Every year, we look hopefully towards the horizon of food trends. Many survive the brutal high noon of summertime, but the wintry sunset claims many fads. Some items on this list were only with us for a short time, while others will be harder to let go.
It’s time we pour some mulled cider out for these five fallen food monoliths.
1. Brussels Sprouts
About a year or two ago, these tiny, rotund greens wormed their way onto menus in various establishments. I will never forget the delight I witnessed on a group of women’s faces when a sizzling plate of Brussels sprouts maneuvered its way towards their table. You’d have thought Bruce Springsteen announced a free concert in New Jersey.
Fast forward to this holiday season and people have figured out that you can only do a handful of inventive recipes featuring Brussels sprouts (typically involving roasting and some form or pork).
Meanwhile, it seems as though people are finding new uses for kale and cauliflower every day (not to mention the ultimate hipster hybrid, the kale sprout). Smell ya later, sprouts. And kale, the clock is ticking.
2. Gluten-Free Diets
Gluten sensitivity seemed more contagious than the flu last winter. Everyone has, at least, one friend who suddenly makes ordering a pizza a nightmare, even though they used to eat half a pie in a single sitting.
The only benefits of this trend are the increased availability of gluten-free products and labelling for those with celiac disease or gluten intolerance as people caught on that gluten-free products often aren’t healthier, nor are they the weight-loss bastions people once thought they were.
3. Red Meat
Red meat’s downward spiral has stretched out over the last few years. Recent studies have linked the meat to maladies like cancer and strokes. The U.S. even released guidelines that limit citizens red meat intake but had hardly anything to say about cholesterol-rich foods.
Beyond physical health, people also realize how much of an impact livestock, and beef, in particular, has on the environment. It takes roughly 12 pounds of grain and 2,500 gallons of water to produce one pound of beef. Efficient they are not.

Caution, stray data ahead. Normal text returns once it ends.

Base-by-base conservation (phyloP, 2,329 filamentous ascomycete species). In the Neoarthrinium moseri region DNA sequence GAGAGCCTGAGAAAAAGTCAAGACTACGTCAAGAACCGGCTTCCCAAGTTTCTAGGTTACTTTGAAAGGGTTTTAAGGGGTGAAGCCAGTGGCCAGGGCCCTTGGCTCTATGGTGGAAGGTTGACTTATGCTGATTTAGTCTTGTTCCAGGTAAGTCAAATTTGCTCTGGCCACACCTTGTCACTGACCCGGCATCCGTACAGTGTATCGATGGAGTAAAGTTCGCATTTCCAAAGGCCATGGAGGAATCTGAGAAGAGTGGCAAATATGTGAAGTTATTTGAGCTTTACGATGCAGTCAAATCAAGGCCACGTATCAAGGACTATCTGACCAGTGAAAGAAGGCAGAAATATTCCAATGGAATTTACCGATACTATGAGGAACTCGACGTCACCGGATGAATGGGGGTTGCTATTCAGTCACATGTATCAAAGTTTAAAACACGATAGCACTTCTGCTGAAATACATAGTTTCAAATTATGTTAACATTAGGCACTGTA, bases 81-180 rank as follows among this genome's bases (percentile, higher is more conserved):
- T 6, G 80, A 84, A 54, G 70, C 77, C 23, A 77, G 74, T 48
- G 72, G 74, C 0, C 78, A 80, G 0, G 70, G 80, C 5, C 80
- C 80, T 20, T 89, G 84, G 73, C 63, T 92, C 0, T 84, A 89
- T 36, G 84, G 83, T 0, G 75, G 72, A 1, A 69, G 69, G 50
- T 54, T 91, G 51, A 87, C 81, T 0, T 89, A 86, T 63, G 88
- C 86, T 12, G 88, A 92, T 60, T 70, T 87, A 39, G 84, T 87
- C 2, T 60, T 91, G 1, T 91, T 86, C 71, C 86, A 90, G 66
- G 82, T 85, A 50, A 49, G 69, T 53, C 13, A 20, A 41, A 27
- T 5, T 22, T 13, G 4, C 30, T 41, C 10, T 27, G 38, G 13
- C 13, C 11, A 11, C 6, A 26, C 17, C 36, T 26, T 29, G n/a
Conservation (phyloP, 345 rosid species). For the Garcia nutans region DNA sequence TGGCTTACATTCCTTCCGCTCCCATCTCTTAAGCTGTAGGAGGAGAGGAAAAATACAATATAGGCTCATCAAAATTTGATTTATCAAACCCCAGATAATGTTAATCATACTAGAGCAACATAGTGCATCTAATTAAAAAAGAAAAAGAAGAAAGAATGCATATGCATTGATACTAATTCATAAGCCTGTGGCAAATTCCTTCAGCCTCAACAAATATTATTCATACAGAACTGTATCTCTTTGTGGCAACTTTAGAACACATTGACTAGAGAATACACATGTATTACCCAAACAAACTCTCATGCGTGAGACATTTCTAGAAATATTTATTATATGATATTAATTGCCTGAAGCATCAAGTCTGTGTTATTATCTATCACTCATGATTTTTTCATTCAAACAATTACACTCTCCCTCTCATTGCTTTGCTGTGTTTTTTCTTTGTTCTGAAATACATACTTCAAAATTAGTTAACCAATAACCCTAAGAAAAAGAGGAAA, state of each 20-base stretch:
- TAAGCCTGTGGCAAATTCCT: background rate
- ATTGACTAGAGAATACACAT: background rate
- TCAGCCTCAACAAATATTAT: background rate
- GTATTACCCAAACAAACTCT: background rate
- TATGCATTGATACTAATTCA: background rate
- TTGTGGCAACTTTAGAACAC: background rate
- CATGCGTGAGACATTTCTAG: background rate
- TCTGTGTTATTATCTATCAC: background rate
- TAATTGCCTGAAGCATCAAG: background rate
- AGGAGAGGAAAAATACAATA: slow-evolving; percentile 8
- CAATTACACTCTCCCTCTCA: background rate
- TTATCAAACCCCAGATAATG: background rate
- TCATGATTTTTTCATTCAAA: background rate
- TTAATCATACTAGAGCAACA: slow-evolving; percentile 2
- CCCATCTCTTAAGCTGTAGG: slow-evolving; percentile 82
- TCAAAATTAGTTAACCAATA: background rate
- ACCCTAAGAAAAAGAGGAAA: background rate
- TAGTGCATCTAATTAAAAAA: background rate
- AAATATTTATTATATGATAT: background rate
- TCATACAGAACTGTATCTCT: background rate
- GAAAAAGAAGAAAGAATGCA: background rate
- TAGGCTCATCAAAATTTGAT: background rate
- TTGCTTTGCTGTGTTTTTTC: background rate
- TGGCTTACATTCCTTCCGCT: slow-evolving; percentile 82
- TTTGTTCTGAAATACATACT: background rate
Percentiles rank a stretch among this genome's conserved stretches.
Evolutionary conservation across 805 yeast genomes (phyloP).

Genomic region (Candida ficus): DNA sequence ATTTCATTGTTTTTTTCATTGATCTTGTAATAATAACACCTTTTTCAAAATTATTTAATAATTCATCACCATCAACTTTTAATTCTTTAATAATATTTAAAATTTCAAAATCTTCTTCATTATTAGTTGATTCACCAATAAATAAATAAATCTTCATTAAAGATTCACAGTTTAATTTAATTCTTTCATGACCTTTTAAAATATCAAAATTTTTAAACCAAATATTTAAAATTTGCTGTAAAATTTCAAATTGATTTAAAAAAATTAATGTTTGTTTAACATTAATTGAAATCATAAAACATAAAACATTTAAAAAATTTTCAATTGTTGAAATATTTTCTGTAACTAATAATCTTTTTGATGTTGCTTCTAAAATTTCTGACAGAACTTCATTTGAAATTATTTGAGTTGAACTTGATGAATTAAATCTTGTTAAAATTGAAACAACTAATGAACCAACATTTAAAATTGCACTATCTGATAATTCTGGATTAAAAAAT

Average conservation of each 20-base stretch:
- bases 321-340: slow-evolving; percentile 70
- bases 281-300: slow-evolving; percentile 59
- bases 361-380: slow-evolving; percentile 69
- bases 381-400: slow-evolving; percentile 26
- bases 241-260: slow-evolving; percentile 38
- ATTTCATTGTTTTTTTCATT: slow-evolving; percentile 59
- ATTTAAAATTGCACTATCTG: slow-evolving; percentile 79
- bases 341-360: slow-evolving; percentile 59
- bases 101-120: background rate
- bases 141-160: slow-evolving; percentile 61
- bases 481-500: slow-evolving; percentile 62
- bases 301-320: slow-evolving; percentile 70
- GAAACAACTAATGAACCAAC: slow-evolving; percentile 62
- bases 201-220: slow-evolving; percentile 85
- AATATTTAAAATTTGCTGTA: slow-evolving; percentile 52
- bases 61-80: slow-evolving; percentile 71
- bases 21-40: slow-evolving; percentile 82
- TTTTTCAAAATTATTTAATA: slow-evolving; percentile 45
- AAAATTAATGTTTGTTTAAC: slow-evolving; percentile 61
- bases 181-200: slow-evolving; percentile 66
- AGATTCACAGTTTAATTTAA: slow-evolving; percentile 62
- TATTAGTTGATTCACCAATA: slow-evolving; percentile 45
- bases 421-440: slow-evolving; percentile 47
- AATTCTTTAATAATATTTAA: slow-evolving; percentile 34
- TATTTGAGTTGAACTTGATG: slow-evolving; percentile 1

Additionally, cows and other livestock are the largest producers of methane gas worldwide, which traps greenhouse gases and contributes to climate change. When you take all of this into consideration, maybe more than Mondays should be meatless.
Despite being committed to using local, ethically sourced ingredients, Chipotle served up some sickening news this year. They rang in the new year by informing us that carnitas would be unavailable at a third of their locations. After several false hope announcements, carnitas finally returned in November, just in time for customers to start getting E. Coli.
If that wasn’t bad enough, a norovirus wreaked havoc on over 180 students’ digestive systems in Boston shortly after that. Chipotle may be the fast casual restaurant that everyone loves to rally behind, but it shouldn’t be risky to buy a burrito.
5. All Things "Artisanal"
The word “artisanal” relates to something crafted by an artisan, or someone who practices a trade. It’s pretty open-ended. Your local Starbuck’s barista could technically be considered an artisan.
This isn’t to dismiss the many talented individuals and small companies working to create something local, sustainable and unique, it’s just about throwing the term around everywhere.
At this point words like *artisanal, foraged, farm-to-table *and the ilk are heard so often their meaning gets lost. Sure if someone asks, it’s great to give them the spiel, but otherwise, maybe put it in the corner of your menu or the window and let that be that.